If you really want to remember a moment, try not to take a photo

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One of the major reasons we take photos in the first place is to remember a moment long after it has passed: the birth of a baby, a reunion, a pristine lake. In 2015, I conducted a Bored and Brilliant Project — in which I challenged people to detach from their devices in order to jump-start their creativity — with more than 20,000 listeners of Note to Self (the podcast about technology that I host). When I surveyed the participants, many said they used photos as a “memory aid,” taking pictures of things like parking spots or the label of the hot sauce at a restaurant to buy later. However, every time we snap a quick pic of something, we could in fact be harming our memory of it.

In one study, students were told to take photos of objects at a museum — and they remembered fewer of the overall objects they had photographed.

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People Are Sharing Pics Of Boyfriends “Forced” To Take Perfect Pictures Of Their Girlfriends

Boyfriends Photoshoot Girlfriends

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The ‘Boyfriends Of Instagram’ page shares hilarious photos of boyfriends going to ridiculous lengths to capture the perfect shot of their girlfriend. From standing on the edge of a hot tub to crouching or even lying down – these boyfriends are the real masters behind all those money shots.

 

For Wedding Photography, Some Couples Eschew a Pro in Favor of GoPro

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In a move to save money and contribute to the “winging it” feel, a handful of couples are relying on relatives and friends — their pockets and purses jammed with GoPro cameras, cellphones and mini iPads — to capture the bride taking that nervous breath before she walks down the aisle or the groom hugging his father, tears in their eyes.

“Two years ago, this was a conversation you never would have had,” said David Tutera, a celebrity wedding planner and the host of the TV show “David Tutera’s Celebrations.”

Few are likely to miss the photo assistants holding large reflectors and shouting, “Look here!” But the more casual approach to capturing important wedding moments has had mixed results.

“Everyone we know has an iPhone, and most take beautiful pictures on Instagram, so we knew they’d be fine,” said Samantha Resnik, 33, whose wedding to Mark Edmunds, 43, included a large reception on May 21 at the West End Hall, on upper Broadway. A single photographer, she said, cannot be everywhere at once. “He can’t possibly capture what 175 guests can,” Ms. Resnik said.

In addition to asking guests to use hashtags on Facebook or Instagram to post photos, couples are now relying solely on them to tell a visual story.

Face recognition app taking Russia by storm may bring end to public anonymity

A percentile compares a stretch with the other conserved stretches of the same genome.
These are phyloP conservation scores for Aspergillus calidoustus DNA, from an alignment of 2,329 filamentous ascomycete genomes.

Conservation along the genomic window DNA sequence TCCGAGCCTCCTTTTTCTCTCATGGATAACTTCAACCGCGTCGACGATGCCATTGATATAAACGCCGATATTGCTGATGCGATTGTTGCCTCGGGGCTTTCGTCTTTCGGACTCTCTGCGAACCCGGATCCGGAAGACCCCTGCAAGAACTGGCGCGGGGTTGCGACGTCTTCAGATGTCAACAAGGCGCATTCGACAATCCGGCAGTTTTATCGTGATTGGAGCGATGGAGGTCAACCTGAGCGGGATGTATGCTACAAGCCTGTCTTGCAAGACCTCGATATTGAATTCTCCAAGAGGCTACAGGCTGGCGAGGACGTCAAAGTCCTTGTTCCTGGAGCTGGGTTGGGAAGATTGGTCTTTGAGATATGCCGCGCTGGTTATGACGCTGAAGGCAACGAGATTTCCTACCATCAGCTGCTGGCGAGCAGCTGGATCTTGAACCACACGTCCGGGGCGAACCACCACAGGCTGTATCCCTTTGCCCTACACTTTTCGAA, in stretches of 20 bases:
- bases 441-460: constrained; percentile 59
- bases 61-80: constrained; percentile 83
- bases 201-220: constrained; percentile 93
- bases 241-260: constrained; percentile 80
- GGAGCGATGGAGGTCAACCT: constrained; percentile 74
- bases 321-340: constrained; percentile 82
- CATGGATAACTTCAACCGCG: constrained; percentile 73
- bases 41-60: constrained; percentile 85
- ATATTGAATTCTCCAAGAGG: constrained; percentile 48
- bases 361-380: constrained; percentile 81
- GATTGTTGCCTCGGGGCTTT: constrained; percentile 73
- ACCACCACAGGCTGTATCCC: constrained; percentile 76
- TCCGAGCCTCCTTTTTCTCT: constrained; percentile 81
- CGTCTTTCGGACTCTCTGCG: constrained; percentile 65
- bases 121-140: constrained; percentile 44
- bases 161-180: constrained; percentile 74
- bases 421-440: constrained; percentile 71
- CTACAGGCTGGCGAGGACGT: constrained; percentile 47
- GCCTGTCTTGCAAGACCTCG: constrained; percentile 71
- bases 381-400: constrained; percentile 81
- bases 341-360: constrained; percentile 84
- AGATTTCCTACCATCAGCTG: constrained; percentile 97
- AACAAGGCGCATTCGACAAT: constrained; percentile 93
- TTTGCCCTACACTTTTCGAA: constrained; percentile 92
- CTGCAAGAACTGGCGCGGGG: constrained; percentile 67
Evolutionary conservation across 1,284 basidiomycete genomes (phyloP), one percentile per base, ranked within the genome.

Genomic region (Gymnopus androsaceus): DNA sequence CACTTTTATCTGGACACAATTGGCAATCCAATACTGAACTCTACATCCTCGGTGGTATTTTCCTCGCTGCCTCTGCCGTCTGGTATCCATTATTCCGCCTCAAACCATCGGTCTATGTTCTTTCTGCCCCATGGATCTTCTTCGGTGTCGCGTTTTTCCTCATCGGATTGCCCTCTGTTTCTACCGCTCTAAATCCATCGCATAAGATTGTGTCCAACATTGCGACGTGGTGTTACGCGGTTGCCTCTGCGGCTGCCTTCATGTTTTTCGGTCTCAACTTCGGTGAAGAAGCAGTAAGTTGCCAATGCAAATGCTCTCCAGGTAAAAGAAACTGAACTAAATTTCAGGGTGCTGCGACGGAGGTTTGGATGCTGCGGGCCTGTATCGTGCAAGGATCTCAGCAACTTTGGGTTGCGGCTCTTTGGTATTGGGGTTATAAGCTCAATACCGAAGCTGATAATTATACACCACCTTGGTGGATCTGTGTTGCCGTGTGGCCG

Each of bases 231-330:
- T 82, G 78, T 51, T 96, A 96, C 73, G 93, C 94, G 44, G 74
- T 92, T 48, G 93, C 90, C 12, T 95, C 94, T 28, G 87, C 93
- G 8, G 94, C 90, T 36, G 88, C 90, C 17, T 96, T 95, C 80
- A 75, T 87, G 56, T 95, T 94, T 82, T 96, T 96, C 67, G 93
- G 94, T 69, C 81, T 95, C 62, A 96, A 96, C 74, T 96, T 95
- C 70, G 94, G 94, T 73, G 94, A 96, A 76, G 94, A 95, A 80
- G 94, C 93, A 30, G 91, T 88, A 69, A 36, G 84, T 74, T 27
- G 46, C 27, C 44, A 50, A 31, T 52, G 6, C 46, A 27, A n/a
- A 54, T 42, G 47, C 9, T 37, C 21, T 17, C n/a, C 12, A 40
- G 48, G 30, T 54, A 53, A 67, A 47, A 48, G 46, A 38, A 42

Findface has amassed 500,000 users in the short time since the launch

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If the founders of a new face recognition app get their way, anonymity in public could soon be a thing of the past. FindFace, launched two months ago and currently taking Russia by storm, allows users to photograph people in a crowd and work out their identities, with 70% reliability.

It works by comparing photographs to profile pictures on Vkontakte, a social network popular in Russia and the former Soviet Union, with more than 200 million accounts. In future, the designers imagine a world where people walking past you on the street could find your social network profile by sneaking a photograph of you, and shops, advertisers and the police could pick your face out of crowds and track you down via social networks.

… Kabakov says the app could revolutionise dating: “If you see someone you like, you can photograph them, find their identity, and then send them a friend request.” The interaction doesn’t always have to involve the rather creepy opening gambit of clandestine street photography, he added: “It also looks for similar people. So you could just upload a photo of a movie star you like, or your ex, and then find 10 girls who look similar to her and send them messages.”

Some have sounded the alarm about the potentially disturbing implications. Already the app has been used by a St Petersburg photographer to snap and identify people on the city’s metro, as well as by online vigilantes to uncover the social media profiles of female porn actors and harass them.

Now Instagram Husbands Have the Support Group They’ve Always Needed

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A new spoof video is advertising a support group for guys who are stuck taking pictures for their wives’ Instagram accounts.

Some of these Instagram Husbands claim to be thrilled about their duties—which include snapping tons of pictures, helping choreograph the perfect shots, and commenting on every upload. But others are starting to get worn down—and they’re sick of being human selfie sticks.

Boyfriends and husbands of the world who’ve ever been scolded for taking a sip of their cappuccino before it was properly photographed, this video is for you.